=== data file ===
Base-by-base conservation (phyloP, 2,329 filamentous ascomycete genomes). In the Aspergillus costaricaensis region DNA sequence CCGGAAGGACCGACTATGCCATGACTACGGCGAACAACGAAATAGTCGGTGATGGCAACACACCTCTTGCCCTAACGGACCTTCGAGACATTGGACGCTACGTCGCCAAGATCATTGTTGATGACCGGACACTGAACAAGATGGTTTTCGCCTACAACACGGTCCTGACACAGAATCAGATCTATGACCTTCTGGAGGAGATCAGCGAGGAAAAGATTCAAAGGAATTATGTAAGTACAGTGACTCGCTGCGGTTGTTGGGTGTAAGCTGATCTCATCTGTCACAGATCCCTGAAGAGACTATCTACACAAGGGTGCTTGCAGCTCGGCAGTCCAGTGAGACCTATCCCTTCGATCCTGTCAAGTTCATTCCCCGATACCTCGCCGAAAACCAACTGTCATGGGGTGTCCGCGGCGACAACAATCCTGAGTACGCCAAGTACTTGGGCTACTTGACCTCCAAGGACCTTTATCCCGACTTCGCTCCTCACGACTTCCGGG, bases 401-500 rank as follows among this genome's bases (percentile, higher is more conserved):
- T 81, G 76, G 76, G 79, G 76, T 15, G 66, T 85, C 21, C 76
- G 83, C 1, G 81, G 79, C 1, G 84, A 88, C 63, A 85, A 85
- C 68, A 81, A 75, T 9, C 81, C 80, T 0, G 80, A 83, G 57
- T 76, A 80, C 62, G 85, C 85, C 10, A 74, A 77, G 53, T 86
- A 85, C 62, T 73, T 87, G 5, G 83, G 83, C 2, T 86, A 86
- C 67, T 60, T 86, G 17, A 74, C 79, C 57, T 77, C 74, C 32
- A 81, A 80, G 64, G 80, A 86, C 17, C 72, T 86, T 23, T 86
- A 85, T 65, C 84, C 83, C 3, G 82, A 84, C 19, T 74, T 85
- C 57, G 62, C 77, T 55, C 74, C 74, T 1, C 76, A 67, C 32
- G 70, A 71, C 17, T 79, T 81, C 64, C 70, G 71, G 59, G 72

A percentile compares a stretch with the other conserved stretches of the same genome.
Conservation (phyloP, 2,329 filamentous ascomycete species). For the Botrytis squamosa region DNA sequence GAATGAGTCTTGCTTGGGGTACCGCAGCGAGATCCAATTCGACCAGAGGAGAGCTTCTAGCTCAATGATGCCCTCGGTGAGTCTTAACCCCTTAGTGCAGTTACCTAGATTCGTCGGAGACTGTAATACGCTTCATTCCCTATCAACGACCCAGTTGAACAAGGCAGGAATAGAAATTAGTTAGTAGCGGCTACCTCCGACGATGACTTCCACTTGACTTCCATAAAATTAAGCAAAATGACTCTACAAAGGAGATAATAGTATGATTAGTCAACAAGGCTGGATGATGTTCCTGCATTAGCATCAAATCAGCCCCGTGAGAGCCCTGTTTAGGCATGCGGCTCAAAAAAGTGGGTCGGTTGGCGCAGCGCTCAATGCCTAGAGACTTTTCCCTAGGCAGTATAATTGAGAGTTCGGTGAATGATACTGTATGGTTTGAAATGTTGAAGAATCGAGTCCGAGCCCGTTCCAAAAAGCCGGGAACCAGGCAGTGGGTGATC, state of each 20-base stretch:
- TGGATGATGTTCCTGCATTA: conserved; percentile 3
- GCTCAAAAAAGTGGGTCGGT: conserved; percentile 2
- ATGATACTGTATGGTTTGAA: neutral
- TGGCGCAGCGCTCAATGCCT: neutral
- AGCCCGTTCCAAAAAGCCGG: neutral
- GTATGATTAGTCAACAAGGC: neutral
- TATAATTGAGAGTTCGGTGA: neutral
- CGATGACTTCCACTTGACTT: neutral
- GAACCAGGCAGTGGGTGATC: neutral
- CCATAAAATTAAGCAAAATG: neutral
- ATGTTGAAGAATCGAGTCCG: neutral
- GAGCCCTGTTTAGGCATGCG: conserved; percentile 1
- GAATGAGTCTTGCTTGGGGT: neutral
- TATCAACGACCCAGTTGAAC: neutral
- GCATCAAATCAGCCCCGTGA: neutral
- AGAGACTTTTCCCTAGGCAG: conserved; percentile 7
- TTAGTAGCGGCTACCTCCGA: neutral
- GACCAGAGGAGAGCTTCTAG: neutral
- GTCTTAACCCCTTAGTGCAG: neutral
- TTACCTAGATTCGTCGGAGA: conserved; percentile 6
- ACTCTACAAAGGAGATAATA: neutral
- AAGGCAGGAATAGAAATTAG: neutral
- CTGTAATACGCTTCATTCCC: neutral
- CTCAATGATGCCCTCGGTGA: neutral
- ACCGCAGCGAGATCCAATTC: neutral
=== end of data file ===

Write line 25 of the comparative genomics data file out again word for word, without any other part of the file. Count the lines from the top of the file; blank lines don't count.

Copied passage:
- GAGCCCTGTTTAGGCATGCG: conserved; percentile 1